Friday 15 June 2018
My right hon. Friend the Home Secretary is today laying before the House a statement of changes in immigration rules.
The changes include exempting doctors and nurses from the tier 2 (general) limit, recognising the important contribution that overseas health professionals make to our NHS. This is in response to the particular shortages and pressures facing the NHS at the current time, as well as the fact that the limit has been oversubscribed in each month since December 2017. The change will mean that health sector employers will be able to sponsor doctors and nurses without putting pressure on the limit, freeing up places within the limit for other key roles which contribute to the UK economy and other public services. The changes will be kept under review.
The Government will also ask the independent Migration Advisory Committee to review the composition of the shortage occupation list.
Building on the changes announced by the Chancellor in the autumn, which were implemented in January of this year, further improvements are being made to the tier 1 exceptional talent route. These changes include widening the scope of the creative element of the route to include leading fashion designers, and improved provisions for applicants in film and television.
Appendix H is being updated to include a number of visa national countries, which will allow a greater number of students to benefit from a streamlined application process by reducing documentary requirements. This change demonstrates the continued focus on improving the UK’s offer to international students.
Today also sees the introduction of a new rule for those transferred to the UK under section 67 of the Immigration Act 2016 (section 67 leave), who do not qualify for refugee or humanitarian protection leave under the existing rules. In keeping with our commitments in the legislation, and in line with those granted refugee or humanitarian protection leave, individuals who qualify for section 67 leave will have the right to study, work, access public funds and healthcare and apply for indefinite leave to remain without paying a fee after five years.
New settlement provisions are being created to put beyond doubt that Afghan nationals who worked with our armed forces in Afghanistan, and subsequently relocated to the UK with their families, will be able to apply for permanent residence here. As announced on 4 May, these applications will also be free of charge. Afghan locally engaged staff worked in dangerous and challenging situations, regularly putting their lives at risk and we would not have been able to carry out our work there without them. The new dedicated settlement rules make clear our commitment to honour their service and ensure they can continue to build their lives here. The changes also implement plans to extend the ex gratia redundancy scheme by six years to recognise and honour the service of those made redundant before 19 December 2012, as announced by the Defence Secretary on 11 June.
As announced in March, a new route to settlement for Turkish business people and their families who are in the UK under the European communities association agreement is also being created. Eligibility is being extended for this route to Turkish workers and their families who are also here under the association agreement.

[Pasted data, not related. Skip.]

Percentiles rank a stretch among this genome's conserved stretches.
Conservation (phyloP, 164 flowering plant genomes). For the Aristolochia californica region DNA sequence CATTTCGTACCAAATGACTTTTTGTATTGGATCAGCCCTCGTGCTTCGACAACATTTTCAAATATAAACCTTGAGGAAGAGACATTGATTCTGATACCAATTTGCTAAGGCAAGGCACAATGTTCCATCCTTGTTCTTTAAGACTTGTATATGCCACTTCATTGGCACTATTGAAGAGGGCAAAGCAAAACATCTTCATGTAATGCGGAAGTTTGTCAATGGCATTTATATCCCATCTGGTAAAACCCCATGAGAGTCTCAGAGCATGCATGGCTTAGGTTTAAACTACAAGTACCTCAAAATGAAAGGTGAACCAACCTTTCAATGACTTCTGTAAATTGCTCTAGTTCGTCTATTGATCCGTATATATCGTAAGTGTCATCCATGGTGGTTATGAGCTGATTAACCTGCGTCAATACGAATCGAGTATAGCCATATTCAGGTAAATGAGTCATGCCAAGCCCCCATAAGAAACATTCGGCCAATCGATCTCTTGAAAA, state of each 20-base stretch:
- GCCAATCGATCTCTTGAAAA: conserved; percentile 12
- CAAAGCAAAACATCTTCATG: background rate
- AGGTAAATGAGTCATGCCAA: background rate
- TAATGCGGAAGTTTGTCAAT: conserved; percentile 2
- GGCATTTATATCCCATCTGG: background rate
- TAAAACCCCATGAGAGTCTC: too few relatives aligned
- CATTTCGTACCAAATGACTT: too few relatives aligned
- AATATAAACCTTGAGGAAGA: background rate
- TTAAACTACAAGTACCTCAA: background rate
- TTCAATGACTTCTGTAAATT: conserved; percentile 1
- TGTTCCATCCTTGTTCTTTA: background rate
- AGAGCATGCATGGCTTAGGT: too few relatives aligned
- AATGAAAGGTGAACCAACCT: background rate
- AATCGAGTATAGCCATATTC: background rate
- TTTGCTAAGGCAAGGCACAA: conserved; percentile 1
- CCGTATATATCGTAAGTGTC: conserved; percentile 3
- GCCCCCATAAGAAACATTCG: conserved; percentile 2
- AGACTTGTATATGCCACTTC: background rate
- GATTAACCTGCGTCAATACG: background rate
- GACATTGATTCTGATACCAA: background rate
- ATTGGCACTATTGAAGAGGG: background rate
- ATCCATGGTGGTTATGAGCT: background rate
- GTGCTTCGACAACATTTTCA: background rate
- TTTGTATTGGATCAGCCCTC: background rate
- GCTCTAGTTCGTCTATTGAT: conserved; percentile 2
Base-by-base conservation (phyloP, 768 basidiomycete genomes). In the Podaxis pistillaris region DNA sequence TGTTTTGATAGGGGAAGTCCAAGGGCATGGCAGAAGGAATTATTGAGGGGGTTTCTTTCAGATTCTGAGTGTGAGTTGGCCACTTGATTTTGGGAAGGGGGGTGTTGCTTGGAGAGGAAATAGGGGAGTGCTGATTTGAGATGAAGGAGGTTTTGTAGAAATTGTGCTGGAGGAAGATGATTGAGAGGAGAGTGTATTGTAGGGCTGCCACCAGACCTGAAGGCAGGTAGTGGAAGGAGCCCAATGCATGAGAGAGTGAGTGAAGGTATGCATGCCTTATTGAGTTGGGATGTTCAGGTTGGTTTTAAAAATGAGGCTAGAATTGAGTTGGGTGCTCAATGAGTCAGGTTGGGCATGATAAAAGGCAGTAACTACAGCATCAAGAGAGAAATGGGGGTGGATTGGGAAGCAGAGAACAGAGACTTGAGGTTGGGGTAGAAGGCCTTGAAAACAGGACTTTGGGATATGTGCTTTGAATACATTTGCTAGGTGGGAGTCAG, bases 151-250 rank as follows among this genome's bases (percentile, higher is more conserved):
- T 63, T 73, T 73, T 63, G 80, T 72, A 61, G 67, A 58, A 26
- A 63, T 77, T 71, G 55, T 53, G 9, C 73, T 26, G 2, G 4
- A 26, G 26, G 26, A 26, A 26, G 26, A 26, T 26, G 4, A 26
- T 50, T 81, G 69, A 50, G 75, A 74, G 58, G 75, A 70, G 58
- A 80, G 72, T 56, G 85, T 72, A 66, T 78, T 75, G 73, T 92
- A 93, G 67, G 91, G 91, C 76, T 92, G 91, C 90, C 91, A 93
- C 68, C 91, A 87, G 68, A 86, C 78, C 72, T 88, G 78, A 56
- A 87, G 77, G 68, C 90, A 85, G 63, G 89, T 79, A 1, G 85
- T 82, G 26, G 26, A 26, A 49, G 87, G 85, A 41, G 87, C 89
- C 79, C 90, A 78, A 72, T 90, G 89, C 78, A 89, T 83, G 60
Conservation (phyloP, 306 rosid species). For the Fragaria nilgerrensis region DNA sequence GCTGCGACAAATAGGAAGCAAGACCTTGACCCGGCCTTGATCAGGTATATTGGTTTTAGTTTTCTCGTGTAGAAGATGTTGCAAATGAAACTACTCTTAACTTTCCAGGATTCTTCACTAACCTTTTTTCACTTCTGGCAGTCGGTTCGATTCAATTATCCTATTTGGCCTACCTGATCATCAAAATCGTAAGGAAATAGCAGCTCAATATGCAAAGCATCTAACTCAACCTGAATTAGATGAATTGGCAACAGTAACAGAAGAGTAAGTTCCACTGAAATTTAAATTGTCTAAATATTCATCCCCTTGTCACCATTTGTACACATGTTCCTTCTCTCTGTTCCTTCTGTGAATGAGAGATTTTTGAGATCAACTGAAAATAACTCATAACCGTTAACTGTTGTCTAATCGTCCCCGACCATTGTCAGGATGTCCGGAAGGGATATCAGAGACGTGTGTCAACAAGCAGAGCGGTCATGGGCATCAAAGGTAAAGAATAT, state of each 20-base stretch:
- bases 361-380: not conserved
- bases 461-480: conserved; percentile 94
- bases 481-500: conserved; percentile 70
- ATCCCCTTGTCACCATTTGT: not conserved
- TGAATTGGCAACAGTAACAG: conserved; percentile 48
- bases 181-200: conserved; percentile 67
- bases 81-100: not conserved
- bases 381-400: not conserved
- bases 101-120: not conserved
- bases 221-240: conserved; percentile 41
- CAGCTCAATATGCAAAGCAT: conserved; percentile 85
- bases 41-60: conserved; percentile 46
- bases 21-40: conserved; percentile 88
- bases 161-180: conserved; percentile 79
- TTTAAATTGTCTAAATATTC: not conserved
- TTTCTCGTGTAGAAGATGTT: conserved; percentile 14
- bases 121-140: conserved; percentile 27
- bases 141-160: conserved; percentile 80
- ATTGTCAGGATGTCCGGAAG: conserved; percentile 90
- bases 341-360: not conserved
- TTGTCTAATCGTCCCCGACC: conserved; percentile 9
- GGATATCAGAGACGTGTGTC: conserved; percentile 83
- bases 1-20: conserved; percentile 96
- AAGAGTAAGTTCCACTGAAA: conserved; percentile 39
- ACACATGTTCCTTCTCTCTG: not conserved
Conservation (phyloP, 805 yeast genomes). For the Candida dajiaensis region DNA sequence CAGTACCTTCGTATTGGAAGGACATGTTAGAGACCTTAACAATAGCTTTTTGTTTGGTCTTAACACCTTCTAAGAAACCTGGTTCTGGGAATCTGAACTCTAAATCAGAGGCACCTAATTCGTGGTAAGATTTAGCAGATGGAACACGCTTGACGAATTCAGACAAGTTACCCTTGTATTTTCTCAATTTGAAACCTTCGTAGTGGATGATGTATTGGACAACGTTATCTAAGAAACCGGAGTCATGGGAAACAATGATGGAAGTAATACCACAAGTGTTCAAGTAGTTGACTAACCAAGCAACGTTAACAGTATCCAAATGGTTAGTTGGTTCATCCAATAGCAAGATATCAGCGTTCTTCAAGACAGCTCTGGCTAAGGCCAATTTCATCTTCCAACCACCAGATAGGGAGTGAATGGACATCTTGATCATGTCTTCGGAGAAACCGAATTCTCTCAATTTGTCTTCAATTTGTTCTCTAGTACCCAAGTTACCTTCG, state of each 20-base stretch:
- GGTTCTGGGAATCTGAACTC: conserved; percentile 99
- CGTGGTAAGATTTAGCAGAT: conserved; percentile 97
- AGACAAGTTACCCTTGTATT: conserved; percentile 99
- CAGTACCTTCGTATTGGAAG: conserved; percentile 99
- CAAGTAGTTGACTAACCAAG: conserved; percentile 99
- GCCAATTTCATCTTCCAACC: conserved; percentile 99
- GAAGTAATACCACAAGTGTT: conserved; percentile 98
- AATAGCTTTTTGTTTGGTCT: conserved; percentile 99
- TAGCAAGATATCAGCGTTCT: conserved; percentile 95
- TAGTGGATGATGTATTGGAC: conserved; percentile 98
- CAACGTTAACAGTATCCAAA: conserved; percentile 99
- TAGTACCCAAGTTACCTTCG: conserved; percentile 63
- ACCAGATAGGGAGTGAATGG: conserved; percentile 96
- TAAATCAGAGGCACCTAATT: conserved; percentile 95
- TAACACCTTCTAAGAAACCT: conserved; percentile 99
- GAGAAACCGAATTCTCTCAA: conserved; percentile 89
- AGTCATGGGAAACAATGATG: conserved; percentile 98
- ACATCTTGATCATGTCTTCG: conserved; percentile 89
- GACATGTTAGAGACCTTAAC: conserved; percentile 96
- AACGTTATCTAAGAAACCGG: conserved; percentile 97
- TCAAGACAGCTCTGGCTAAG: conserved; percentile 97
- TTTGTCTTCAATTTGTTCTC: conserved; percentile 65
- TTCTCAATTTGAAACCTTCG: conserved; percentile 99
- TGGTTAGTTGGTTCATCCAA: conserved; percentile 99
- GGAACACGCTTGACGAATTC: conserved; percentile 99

Changes are being made to provisions to allow holders of an electronic visa waiver (EVW) to present their EVW in a digital format. The changes will also establish a wider set of permissible errors that will overlook specific, minor discrepancies in the biographic details of an EVW, without compromising on the security of the EVW system.
Work and Pensions
Personal Independence Payments
Last week I came to the House to answer an urgent question regarding two PIP appeals to the upper tribunal (known as AN and JM) that I had withdrawn. I was unable to comment on a related case that was pending an appeal to the Court of Appeal (known as LB) as it concerned ongoing litigation, and I committed to updating the House at the earliest opportunity on this case when I was able to do so.
I carefully considered this appeal and have decided to not continue with it in order to provide certainty to the claimant involved. The March 2017 amending regulations (regulations 2(2) and (3) of the Social Security (Personal Independence Payment) (Amendment) Regulations 2017) clarified the Department’s position on PIP daily living activity 3 (managing a therapy or monitoring a health condition) and therefore further litigation is unnecessary.
On Wednesday 13 June I received confirmation that the Court of Appeal had consented to my Department’s application to withdraw the appeal in the LB case, and I am pleased to confirm the claimant will be receiving arrears of benefit as soon as possible.
My Department has now begun work to apply the law as stated by the upper tribunal in LB and will take all steps necessary to implement it in the best interests of all affected claimants for the period 28 November 2016 (the date of the upper tribunal decision in LB) to 16 March 2017 (when the amendment to activity 3 came into force). This work will include a review exercise later in the year. We expect that around 1,000 claimants will be affected.
I am absolutely committed to ensuring that disabled people and people with health conditions get the right support they need. PIP is a modern, personalised benefit that assesses claimants on needs, not conditions. It continues to be a better benefit than its predecessor DLA for claimants with chronic conditions. This Government are spending over £50 billion a year supporting people with disabilities and health conditions—this is higher than ever before.